Suppose we have the following dataset that shows the square feet and price of 12 different houses:

We want to know if there is a significant relationship between square feet and price.

To get an idea of what the data looks like, we first create a scatterplot with *square feet *on the x-axis and *price *on the y-axis:

We can clearly see that there is a positive correlation between square feet and price. As square feet increases, the price of the house tends to increase as well.

However, to know if there is a **statistically significant** **relationship** between square feet and price, we need to run a simple linear regression.

So, we run a simple linear regression using *square feet *as the predictor and *price *as the response and get the following output:

*Whether you run a simple linear regression in Excel, SPSS, R, or some other software, you will get a similar output to the one shown above.*

Recall that a simple linear regression will produce the line of best fit, which is the equation for the line that best “fits” the data on our scatterplot. This line of best fit is defined as:

**ŷ = b _{0} + b_{1}x **

where ŷ is the predicted value of the response variable, b_{0} is the y-intercept, b_{1} is the regression coefficient, and x is the value of the predictor variable.

The value for b_{0} is given by the coefficient for the intercept, which is **47588.70.**

The value for b_{1} is given by the coefficient for the predictor variable *Square Feet*, which is **93.57.**

Thus, the line of best fit in this example is **ŷ = 47588.70+ 93.57x**

Here is how to interpret this line of best fit:

**b**When the value for square feet is zero, the average expected value for price is $47,588.70. (In this case, it doesn’t really make sense to interpret the intercept, since a house can never have zero square feet)_{0}:**b**For each additional square foot, the average expected increase in price is $93.57._{1}:

So, now we know that for each additional square foot, the average expected increase in price is $93.57.

To find out if this increase is statistically significant, we need to conduct a hypothesis test for B_{1} or construct a confidence interval for B_{1}.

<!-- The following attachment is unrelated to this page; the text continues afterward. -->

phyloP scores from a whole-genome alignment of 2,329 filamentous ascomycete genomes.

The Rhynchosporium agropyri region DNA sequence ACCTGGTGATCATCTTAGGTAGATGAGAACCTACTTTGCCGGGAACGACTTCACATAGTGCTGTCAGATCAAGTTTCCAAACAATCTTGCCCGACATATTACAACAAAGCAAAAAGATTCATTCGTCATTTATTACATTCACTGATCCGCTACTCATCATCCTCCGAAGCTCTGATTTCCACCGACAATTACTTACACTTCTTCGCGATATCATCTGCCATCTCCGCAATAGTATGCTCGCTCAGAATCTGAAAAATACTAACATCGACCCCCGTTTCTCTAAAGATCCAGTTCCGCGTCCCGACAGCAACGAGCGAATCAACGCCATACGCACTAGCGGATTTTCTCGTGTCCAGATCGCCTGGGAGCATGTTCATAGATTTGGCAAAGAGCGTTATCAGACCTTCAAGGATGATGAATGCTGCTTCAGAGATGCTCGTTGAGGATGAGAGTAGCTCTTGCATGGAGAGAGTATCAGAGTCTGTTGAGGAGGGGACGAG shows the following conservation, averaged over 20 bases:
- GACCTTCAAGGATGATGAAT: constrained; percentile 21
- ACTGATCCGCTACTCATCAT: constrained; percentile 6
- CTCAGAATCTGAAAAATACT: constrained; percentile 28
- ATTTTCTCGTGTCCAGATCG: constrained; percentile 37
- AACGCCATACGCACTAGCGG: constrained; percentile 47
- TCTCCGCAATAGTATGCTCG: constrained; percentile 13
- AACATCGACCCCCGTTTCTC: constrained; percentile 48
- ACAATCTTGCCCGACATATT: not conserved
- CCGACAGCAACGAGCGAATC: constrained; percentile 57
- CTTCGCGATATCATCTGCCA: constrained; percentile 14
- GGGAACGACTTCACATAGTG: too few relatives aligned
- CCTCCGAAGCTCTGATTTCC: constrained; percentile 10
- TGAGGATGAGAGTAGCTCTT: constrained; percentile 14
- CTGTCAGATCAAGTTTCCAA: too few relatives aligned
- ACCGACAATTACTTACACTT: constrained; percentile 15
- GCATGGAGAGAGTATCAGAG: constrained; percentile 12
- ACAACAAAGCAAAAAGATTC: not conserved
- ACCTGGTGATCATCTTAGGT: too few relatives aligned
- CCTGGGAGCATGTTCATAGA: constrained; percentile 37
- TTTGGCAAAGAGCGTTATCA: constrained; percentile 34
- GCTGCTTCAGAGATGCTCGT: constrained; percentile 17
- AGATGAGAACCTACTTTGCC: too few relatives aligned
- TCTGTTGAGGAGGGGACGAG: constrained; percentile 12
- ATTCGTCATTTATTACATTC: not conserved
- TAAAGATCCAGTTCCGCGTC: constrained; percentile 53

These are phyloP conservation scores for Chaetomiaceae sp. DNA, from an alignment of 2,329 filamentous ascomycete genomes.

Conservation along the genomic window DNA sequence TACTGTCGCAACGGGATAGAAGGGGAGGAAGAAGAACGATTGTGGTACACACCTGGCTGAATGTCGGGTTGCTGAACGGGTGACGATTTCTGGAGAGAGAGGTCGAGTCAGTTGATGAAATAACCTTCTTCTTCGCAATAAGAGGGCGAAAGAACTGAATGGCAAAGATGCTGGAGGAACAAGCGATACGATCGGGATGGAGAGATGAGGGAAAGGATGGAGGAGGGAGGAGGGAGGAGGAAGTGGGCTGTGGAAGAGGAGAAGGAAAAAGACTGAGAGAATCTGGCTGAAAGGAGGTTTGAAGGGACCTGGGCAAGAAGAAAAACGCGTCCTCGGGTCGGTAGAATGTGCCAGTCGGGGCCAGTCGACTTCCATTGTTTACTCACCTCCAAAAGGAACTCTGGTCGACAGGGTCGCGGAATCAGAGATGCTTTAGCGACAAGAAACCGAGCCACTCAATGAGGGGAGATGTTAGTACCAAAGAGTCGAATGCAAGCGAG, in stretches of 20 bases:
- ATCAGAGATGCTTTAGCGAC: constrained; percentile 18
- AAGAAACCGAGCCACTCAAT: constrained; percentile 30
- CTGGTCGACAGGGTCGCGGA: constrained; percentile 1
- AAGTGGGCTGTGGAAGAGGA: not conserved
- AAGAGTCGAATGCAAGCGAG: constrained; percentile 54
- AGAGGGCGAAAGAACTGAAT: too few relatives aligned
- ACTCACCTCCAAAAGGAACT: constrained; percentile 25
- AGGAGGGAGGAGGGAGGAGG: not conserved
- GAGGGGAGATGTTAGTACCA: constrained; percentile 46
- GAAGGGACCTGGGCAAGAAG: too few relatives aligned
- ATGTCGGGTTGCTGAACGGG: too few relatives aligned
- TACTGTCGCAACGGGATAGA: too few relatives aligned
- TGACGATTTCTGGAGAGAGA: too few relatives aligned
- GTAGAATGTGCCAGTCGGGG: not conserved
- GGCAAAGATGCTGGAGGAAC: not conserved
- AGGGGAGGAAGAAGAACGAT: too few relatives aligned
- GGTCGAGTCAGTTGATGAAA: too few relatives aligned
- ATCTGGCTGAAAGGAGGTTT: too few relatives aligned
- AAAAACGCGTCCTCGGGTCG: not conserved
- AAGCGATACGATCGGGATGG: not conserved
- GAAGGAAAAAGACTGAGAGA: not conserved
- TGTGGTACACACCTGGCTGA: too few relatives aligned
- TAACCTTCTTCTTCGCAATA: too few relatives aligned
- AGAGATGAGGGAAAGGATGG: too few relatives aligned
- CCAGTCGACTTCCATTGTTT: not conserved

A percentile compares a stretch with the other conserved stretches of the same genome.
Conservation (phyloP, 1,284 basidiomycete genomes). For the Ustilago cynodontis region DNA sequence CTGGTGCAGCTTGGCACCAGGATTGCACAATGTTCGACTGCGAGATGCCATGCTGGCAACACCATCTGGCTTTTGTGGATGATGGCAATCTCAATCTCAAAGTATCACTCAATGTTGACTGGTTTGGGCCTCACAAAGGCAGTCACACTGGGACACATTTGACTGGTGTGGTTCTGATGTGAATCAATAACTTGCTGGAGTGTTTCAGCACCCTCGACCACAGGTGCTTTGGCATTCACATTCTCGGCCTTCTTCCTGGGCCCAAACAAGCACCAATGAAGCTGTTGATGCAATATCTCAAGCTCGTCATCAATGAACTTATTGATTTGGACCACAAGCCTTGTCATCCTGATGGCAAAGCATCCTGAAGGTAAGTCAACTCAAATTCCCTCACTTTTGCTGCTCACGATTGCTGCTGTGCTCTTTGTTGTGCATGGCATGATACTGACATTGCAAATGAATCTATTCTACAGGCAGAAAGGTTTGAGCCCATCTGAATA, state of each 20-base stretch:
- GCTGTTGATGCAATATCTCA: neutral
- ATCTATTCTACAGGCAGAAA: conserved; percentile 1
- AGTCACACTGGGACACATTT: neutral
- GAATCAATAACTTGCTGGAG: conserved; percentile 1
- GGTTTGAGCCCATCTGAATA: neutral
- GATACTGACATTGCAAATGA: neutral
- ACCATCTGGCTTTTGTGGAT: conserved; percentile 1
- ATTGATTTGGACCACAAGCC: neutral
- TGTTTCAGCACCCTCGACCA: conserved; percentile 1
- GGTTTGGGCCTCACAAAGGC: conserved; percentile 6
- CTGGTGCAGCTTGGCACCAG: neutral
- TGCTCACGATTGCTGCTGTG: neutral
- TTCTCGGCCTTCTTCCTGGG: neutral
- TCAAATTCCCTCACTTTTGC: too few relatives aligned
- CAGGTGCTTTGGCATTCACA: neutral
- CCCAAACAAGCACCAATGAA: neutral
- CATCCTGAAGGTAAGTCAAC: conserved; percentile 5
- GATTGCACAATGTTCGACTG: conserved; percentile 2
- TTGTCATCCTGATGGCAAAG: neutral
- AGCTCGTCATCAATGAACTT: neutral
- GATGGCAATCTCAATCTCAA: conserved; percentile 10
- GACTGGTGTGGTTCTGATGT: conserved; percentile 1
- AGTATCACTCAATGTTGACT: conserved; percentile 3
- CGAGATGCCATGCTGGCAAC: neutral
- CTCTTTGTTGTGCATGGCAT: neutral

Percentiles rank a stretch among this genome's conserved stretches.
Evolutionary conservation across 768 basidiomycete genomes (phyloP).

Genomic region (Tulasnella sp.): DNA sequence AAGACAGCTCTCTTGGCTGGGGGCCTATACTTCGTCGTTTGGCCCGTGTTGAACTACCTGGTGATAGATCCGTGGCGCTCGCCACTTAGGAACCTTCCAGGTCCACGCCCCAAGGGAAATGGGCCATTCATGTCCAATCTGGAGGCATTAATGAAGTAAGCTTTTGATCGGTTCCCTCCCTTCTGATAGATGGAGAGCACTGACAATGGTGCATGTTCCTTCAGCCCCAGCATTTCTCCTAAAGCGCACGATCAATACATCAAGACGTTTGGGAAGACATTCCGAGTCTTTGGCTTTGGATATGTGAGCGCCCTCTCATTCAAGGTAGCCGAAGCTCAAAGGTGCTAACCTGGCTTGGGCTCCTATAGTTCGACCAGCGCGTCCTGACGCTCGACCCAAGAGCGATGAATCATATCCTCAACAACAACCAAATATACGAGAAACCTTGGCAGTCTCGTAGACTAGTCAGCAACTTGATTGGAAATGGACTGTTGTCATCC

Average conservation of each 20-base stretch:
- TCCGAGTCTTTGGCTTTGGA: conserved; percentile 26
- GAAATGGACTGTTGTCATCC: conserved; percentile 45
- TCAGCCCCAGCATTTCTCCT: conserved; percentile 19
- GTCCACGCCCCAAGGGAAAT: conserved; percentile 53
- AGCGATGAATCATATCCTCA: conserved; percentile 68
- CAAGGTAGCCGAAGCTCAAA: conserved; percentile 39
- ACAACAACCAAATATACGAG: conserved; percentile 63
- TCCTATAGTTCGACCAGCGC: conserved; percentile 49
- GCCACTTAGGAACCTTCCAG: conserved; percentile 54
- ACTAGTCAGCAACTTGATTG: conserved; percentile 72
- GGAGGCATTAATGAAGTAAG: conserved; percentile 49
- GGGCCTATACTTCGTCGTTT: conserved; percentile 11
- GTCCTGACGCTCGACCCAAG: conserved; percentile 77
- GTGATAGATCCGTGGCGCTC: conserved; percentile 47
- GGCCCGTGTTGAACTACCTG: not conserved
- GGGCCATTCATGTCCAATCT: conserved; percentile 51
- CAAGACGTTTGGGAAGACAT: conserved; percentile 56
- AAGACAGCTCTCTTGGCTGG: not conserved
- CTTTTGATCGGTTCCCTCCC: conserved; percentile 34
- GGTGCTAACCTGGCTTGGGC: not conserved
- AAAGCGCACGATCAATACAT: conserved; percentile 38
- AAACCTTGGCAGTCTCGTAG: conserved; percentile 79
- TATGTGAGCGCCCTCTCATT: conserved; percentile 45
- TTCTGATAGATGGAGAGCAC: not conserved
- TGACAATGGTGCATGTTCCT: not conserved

**Note**: A hypothesis test and a confidence interval will always give the same results.

**Constructing a Confidence Interval for a Regression Slope**

To construct a confidence interval for a regression slope, we use the following formula:

Confidence Interval = b_{1} +/- (t_{1-∝/2, n-2}) * (standard error of b_{1})

where:

- b
_{1}is the slope coefficient given in the regression output - (t
_{1-∝/2, n-2}) is the t critical value for confidence level 1-∝ with n-2 degrees of freedom where*n*is the total number of observations in our dataset - (standard error of b
_{1}) is the standard error of b_{1}given in the regression output

For our example, here is how to construct a 95% confidence interval for B_{1}:

- b
_{1}is 93.57 from the regression output. - Since we are using a 95% confidence interval, ∝ = .05 and n-2 = 12-2 = 10, thus t
_{.975, 10}is 2.228 according to the t-distribution table - (standard error of b
_{1}) is 11.45 from the regression output

Thus, our 95% confidence interval for B_{1 }is:

93.57 +/- (2.228) * (11.45) = **(68.06 , 119.08)**

This means we are 95% confident that the true average increase in price for each additional square foot is between $68.06 and $119.08.

Notice that $0 is not in this interval, so the relationship between square feet and price is statistically significant at the 95% confidence level.

**Conducting a Hypothesis Test for a Regression Slope**

To conduct a hypothesis test for a regression slope, we follow the standard five steps for any hypothesis test:

**Step 1. State the hypotheses. **

The null hypothesis (H0): B_{1} = 0

The alternative hypothesis: (Ha): B_{1} ≠ 0

**Step 2. Determine a significance level to use.**

Since we constructed a 95% confidence interval in the previous example, we will use the equivalent approach here and choose to use a .05 level of significance.

**Step 3. Find the test statistic and the corresponding p-value.**

In this case, the test statistic is *t *= coefficient of b_{1} / standard error of b_{1} with n-2 degrees of freedom. We can find these values from the regression output:

Thus, test statistic *t *= 92.89 / 13.88 = 6.69.

Using the T Score to P Value Calculator with a t score of 6.69 with 10 degrees of freedom and a two-tailed test, the p-value = **0.000**.

**Step 4. Reject or fail to reject the null hypothesis.**

Since the p-value is less than our significance level of .05, we reject the null hypothesis.

**Step 5. Interpret the results. **

Since we rejected the null hypothesis, we have sufficient evidence to say that the true average increase in price for each additional square foot is not zero.

Thank you!:)

I am a bit confused!

The p-value is less than our alpha=0.05.

Shouldnt be the other way around that we fail to reject the H_0 hypothesis?

Why does this output change between the two examples you show? I don’t understand.

The coefficient of b1 in the first table is 93.57173

The coefficient of b1 in the second table is 92.89

Did something change or was this example not carried through the entire way through the section “Conducting a Hypothesis Test for a Regression Slope?” This is very confusing.

Hello Zach. Thank you for all of your articles on statology.org website. For the first time, I request your help about the Hypothesis Test for a Regression Slope above. I would like to know how the regression output in “Step 3. find the test statistic and the corresponding p-value” was obtained.

Thank you.

Elia